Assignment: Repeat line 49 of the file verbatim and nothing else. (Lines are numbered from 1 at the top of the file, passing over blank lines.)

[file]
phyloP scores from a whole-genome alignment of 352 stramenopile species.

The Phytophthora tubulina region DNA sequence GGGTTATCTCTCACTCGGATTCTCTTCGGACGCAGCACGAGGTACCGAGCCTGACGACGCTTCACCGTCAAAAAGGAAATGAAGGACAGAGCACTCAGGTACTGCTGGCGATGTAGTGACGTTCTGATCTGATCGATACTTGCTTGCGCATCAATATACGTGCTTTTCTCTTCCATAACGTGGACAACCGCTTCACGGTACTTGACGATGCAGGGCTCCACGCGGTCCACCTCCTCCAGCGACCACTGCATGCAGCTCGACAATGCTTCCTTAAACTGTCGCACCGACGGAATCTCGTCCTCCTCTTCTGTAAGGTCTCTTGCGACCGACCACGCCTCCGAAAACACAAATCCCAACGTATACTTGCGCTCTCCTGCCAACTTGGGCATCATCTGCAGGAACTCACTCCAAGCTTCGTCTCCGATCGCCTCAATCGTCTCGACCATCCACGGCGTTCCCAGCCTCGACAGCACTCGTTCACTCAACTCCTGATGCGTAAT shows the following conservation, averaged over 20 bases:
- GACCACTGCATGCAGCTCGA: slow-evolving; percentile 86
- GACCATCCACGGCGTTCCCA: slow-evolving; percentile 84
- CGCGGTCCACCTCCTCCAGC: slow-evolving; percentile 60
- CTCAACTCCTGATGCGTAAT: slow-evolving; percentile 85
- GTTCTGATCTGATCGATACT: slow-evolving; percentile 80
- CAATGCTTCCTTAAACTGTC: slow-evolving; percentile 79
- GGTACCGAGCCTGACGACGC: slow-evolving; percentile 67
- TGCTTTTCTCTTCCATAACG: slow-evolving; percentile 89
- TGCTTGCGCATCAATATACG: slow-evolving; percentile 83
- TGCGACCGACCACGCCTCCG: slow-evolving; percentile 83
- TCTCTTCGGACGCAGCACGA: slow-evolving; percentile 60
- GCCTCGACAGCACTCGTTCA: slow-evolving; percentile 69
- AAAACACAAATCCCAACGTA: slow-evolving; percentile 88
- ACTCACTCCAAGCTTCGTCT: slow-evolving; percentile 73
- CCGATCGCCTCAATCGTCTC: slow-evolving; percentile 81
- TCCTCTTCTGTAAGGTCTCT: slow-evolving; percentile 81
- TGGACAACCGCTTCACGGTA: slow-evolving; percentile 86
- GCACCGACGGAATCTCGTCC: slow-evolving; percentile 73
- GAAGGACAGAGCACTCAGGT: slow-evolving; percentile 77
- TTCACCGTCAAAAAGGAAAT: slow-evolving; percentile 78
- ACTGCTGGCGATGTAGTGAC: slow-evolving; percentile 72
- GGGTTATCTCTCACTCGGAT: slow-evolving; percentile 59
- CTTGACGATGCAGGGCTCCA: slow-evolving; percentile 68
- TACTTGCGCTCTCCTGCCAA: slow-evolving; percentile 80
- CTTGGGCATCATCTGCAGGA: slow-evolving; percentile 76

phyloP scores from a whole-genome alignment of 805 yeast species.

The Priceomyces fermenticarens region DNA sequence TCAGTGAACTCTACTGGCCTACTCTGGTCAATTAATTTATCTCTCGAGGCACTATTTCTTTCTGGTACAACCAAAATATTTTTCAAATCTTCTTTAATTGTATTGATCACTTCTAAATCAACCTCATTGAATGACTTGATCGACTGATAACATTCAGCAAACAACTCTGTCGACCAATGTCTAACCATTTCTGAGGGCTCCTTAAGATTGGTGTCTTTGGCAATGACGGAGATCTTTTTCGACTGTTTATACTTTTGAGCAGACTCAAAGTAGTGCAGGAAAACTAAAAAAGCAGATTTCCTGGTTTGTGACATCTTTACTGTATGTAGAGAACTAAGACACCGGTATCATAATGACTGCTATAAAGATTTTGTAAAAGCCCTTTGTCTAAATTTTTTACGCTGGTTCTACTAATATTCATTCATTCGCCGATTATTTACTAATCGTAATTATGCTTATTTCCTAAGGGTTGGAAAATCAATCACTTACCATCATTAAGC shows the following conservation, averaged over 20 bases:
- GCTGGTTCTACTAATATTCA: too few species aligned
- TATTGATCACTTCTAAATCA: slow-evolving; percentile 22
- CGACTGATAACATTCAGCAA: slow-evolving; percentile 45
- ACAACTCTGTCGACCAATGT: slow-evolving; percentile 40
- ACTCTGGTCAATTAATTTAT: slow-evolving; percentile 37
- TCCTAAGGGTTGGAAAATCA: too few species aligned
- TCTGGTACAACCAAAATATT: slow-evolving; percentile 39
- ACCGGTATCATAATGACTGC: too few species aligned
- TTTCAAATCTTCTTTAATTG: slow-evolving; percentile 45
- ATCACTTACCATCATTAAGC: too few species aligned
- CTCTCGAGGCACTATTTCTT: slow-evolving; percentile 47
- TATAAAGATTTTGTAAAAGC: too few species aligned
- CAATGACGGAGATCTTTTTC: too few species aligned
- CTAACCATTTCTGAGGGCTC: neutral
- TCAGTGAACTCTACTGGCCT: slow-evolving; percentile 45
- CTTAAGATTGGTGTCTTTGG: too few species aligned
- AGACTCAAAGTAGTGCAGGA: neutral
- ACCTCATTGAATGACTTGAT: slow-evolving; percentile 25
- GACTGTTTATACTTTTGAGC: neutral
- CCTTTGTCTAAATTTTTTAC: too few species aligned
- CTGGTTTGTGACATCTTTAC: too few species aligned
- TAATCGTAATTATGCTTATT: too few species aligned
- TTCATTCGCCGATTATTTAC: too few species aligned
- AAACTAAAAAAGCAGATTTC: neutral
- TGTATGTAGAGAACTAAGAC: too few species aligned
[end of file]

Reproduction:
- CCTTTGTCTAAATTTTTTAC: too few species aligned